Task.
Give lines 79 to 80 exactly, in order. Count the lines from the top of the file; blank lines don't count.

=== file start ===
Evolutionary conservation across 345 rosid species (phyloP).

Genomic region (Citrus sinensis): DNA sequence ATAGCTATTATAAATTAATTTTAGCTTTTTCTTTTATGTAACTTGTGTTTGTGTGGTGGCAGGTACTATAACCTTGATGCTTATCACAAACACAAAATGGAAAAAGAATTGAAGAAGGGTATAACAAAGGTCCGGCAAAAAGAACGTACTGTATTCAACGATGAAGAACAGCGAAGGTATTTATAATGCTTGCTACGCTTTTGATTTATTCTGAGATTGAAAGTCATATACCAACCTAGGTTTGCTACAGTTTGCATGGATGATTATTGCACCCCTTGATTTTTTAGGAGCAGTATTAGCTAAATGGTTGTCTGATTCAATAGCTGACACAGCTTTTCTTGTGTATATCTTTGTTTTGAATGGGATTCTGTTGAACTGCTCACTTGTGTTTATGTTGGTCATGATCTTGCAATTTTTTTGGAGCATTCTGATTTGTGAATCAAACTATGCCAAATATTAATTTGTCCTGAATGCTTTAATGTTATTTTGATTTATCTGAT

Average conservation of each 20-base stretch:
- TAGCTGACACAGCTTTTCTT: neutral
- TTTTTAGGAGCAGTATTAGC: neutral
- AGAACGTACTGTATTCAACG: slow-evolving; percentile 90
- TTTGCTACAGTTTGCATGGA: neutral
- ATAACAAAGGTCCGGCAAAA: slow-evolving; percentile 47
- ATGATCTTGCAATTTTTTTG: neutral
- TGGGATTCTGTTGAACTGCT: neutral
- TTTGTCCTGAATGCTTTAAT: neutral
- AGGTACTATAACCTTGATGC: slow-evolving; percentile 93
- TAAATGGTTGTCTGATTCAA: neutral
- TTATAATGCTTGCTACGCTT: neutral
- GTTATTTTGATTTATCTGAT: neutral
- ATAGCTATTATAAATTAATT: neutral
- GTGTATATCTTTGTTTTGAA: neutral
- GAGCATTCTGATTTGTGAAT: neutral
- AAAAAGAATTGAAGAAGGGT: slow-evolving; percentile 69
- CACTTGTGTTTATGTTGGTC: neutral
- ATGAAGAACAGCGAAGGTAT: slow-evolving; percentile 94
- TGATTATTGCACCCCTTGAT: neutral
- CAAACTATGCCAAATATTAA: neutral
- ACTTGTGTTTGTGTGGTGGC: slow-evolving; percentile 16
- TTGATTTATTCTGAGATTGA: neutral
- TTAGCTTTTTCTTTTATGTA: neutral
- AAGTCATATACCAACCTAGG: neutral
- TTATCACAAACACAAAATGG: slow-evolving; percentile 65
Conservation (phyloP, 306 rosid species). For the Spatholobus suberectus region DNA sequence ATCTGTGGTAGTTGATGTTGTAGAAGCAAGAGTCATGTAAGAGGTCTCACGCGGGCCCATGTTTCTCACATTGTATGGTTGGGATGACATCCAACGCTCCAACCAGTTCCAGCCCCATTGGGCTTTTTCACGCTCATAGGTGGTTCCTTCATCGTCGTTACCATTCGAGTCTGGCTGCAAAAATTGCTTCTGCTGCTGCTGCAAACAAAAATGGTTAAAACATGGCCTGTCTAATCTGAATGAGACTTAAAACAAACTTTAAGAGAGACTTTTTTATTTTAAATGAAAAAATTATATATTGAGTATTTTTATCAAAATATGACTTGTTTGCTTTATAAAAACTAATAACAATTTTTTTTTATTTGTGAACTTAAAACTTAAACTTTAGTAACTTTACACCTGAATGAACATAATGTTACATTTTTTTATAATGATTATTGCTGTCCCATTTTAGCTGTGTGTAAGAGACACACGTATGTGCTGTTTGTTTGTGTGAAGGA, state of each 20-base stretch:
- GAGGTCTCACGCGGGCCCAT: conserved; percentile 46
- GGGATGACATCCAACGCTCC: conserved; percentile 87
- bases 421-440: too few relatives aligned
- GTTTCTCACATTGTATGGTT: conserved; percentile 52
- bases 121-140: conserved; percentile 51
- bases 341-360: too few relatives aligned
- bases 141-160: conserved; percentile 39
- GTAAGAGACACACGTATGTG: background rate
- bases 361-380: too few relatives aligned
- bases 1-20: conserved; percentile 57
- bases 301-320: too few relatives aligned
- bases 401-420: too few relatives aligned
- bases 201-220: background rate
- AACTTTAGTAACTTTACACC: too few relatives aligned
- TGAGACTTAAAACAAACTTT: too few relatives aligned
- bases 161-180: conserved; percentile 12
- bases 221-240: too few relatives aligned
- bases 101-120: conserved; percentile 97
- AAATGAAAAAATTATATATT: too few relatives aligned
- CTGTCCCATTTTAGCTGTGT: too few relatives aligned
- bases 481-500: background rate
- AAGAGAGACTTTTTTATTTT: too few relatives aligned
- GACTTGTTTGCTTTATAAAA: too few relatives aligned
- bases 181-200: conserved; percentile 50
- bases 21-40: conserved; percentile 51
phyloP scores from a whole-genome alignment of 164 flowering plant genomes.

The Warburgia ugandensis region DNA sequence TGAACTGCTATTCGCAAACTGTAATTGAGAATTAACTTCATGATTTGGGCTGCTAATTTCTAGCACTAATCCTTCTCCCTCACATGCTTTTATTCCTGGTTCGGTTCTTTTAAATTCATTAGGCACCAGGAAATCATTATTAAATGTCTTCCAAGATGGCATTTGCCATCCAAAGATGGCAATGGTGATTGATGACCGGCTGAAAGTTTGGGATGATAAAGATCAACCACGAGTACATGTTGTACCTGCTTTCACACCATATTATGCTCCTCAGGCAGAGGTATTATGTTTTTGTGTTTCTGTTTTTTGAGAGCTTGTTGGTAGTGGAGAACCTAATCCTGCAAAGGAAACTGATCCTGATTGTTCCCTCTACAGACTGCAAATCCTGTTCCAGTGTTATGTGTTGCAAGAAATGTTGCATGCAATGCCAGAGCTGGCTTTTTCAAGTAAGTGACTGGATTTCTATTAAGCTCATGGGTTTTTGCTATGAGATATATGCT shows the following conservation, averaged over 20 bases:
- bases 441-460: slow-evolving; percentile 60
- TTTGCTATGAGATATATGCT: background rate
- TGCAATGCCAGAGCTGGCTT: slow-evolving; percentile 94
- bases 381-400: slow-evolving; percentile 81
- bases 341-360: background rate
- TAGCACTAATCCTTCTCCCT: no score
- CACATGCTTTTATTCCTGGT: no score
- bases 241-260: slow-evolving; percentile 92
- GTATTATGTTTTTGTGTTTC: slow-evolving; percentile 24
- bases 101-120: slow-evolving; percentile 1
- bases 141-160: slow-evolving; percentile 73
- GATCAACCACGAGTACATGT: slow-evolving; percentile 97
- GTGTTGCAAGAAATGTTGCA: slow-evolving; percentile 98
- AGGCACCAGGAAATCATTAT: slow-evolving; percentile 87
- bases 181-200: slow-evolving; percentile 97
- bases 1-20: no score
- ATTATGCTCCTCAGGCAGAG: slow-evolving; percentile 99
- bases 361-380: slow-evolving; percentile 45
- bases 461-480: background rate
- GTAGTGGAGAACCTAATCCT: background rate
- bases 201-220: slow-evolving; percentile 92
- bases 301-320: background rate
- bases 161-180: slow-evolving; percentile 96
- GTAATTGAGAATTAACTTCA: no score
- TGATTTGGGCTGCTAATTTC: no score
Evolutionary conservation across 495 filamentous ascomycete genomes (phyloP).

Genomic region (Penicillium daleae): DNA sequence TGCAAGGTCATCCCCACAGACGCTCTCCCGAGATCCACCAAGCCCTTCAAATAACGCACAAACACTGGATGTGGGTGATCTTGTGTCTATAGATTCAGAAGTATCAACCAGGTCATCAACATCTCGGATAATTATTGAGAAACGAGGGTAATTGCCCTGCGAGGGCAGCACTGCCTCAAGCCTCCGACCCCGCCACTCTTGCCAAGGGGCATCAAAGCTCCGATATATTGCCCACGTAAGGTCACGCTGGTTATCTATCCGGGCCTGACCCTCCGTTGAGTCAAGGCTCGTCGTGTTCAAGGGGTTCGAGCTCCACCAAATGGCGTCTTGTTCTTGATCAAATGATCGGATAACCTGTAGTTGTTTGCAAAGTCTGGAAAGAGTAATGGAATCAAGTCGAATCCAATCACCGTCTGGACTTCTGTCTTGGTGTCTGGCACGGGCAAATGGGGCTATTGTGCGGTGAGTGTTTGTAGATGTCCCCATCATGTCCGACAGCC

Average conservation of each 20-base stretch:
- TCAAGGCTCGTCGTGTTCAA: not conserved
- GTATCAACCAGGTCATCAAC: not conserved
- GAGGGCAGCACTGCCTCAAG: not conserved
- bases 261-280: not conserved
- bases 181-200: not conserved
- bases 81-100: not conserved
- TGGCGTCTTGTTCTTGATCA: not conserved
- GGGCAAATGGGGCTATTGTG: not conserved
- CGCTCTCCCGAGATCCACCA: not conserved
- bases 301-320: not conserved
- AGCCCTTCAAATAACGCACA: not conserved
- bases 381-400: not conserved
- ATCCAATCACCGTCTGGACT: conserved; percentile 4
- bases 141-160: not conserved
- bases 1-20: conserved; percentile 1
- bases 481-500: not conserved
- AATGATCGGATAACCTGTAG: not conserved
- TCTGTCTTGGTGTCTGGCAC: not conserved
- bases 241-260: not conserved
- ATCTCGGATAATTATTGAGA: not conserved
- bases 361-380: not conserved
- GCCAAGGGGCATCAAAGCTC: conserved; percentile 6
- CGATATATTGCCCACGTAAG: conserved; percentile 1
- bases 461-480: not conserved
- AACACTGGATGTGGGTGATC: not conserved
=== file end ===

- bases 161-180: slow-evolving; percentile 96
- GTAATTGAGAATTAACTTCA: no score